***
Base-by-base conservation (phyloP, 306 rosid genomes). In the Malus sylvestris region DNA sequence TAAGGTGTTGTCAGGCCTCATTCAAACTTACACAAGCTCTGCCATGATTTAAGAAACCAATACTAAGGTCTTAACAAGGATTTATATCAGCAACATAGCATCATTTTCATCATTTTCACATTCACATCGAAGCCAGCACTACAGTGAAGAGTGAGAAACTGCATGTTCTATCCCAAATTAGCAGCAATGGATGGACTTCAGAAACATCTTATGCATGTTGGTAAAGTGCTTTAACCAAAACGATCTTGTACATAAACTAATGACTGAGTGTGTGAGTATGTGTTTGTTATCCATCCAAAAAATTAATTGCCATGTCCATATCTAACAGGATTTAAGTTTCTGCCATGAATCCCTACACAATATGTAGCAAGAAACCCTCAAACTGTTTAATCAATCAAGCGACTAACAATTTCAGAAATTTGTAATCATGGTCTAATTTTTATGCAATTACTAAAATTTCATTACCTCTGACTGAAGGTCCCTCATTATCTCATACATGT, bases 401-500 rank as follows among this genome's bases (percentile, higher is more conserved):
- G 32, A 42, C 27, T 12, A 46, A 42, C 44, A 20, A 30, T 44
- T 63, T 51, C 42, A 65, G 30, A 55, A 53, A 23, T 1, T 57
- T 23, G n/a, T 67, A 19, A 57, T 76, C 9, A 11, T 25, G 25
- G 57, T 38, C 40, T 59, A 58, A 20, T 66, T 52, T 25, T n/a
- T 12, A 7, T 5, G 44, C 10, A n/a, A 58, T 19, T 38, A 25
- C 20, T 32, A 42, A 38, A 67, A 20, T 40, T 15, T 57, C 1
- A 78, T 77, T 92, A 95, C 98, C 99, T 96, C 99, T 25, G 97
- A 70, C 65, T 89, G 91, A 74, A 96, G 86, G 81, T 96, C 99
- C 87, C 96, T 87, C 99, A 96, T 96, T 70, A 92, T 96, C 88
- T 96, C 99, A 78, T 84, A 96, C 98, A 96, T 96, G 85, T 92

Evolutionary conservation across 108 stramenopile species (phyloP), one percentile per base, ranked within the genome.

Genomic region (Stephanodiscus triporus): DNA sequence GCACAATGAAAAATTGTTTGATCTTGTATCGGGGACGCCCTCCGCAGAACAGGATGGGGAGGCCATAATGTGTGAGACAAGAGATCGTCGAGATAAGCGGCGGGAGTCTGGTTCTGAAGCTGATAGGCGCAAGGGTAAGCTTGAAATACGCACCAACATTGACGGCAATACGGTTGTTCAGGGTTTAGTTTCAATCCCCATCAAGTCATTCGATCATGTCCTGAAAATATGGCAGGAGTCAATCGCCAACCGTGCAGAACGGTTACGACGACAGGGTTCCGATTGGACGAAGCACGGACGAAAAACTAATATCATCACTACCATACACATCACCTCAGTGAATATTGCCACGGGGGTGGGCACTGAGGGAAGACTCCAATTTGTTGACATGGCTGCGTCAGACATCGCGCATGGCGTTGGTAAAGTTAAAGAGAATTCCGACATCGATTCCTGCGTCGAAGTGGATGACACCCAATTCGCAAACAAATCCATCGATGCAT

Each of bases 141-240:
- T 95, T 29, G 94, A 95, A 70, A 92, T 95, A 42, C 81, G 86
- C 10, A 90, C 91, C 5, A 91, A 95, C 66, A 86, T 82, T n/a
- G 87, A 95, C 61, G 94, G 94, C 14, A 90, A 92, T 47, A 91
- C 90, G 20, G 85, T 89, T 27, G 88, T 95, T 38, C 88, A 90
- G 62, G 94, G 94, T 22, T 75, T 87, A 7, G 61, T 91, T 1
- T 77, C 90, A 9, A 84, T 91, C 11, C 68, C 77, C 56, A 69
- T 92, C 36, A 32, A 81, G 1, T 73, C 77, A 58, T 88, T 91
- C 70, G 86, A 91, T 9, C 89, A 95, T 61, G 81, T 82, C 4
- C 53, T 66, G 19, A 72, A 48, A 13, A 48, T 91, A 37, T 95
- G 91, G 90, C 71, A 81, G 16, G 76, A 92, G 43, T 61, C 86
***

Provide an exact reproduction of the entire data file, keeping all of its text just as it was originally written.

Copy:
Base-by-base conservation (phyloP, 306 rosid genomes). In the Malus sylvestris region DNA sequence TAAGGTGTTGTCAGGCCTCATTCAAACTTACACAAGCTCTGCCATGATTTAAGAAACCAATACTAAGGTCTTAACAAGGATTTATATCAGCAACATAGCATCATTTTCATCATTTTCACATTCACATCGAAGCCAGCACTACAGTGAAGAGTGAGAAACTGCATGTTCTATCCCAAATTAGCAGCAATGGATGGACTTCAGAAACATCTTATGCATGTTGGTAAAGTGCTTTAACCAAAACGATCTTGTACATAAACTAATGACTGAGTGTGTGAGTATGTGTTTGTTATCCATCCAAAAAATTAATTGCCATGTCCATATCTAACAGGATTTAAGTTTCTGCCATGAATCCCTACACAATATGTAGCAAGAAACCCTCAAACTGTTTAATCAATCAAGCGACTAACAATTTCAGAAATTTGTAATCATGGTCTAATTTTTATGCAATTACTAAAATTTCATTACCTCTGACTGAAGGTCCCTCATTATCTCATACATGT, bases 401-500 rank as follows among this genome's bases (percentile, higher is more conserved):
- G 32, A 42, C 27, T 12, A 46, A 42, C 44, A 20, A 30, T 44
- T 63, T 51, C 42, A 65, G 30, A 55, A 53, A 23, T 1, T 57
- T 23, G n/a, T 67, A 19, A 57, T 76, C 9, A 11, T 25, G 25
- G 57, T 38, C 40, T 59, A 58, A 20, T 66, T 52, T 25, T n/a
- T 12, A 7, T 5, G 44, C 10, A n/a, A 58, T 19, T 38, A 25
- C 20, T 32, A 42, A 38, A 67, A 20, T 40, T 15, T 57, C 1
- A 78, T 77, T 92, A 95, C 98, C 99, T 96, C 99, T 25, G 97
- A 70, C 65, T 89, G 91, A 74, A 96, G 86, G 81, T 96, C 99
- C 87, C 96, T 87, C 99, A 96, T 96, T 70, A 92, T 96, C 88
- T 96, C 99, A 78, T 84, A 96, C 98, A 96, T 96, G 85, T 92

Evolutionary conservation across 108 stramenopile species (phyloP), one percentile per base, ranked within the genome.

Genomic region (Stephanodiscus triporus): DNA sequence GCACAATGAAAAATTGTTTGATCTTGTATCGGGGACGCCCTCCGCAGAACAGGATGGGGAGGCCATAATGTGTGAGACAAGAGATCGTCGAGATAAGCGGCGGGAGTCTGGTTCTGAAGCTGATAGGCGCAAGGGTAAGCTTGAAATACGCACCAACATTGACGGCAATACGGTTGTTCAGGGTTTAGTTTCAATCCCCATCAAGTCATTCGATCATGTCCTGAAAATATGGCAGGAGTCAATCGCCAACCGTGCAGAACGGTTACGACGACAGGGTTCCGATTGGACGAAGCACGGACGAAAAACTAATATCATCACTACCATACACATCACCTCAGTGAATATTGCCACGGGGGTGGGCACTGAGGGAAGACTCCAATTTGTTGACATGGCTGCGTCAGACATCGCGCATGGCGTTGGTAAAGTTAAAGAGAATTCCGACATCGATTCCTGCGTCGAAGTGGATGACACCCAATTCGCAAACAAATCCATCGATGCAT

Each of bases 141-240:
- T 95, T 29, G 94, A 95, A 70, A 92, T 95, A 42, C 81, G 86
- C 10, A 90, C 91, C 5, A 91, A 95, C 66, A 86, T 82, T n/a
- G 87, A 95, C 61, G 94, G 94, C 14, A 90, A 92, T 47, A 91
- C 90, G 20, G 85, T 89, T 27, G 88, T 95, T 38, C 88, A 90
- G 62, G 94, G 94, T 22, T 75, T 87, A 7, G 61, T 91, T 1
- T 77, C 90, A 9, A 84, T 91, C 11, C 68, C 77, C 56, A 69
- T 92, C 36, A 32, A 81, G 1, T 73, C 77, A 58, T 88, T 91
- C 70, G 86, A 91, T 9, C 89, A 95, T 61, G 81, T 82, C 4
- C 53, T 66, G 19, A 72, A 48, A 13, A 48, T 91, A 37, T 95
- G 91, G 90, C 71, A 81, G 16, G 76, A 92, G 43, T 61, C 86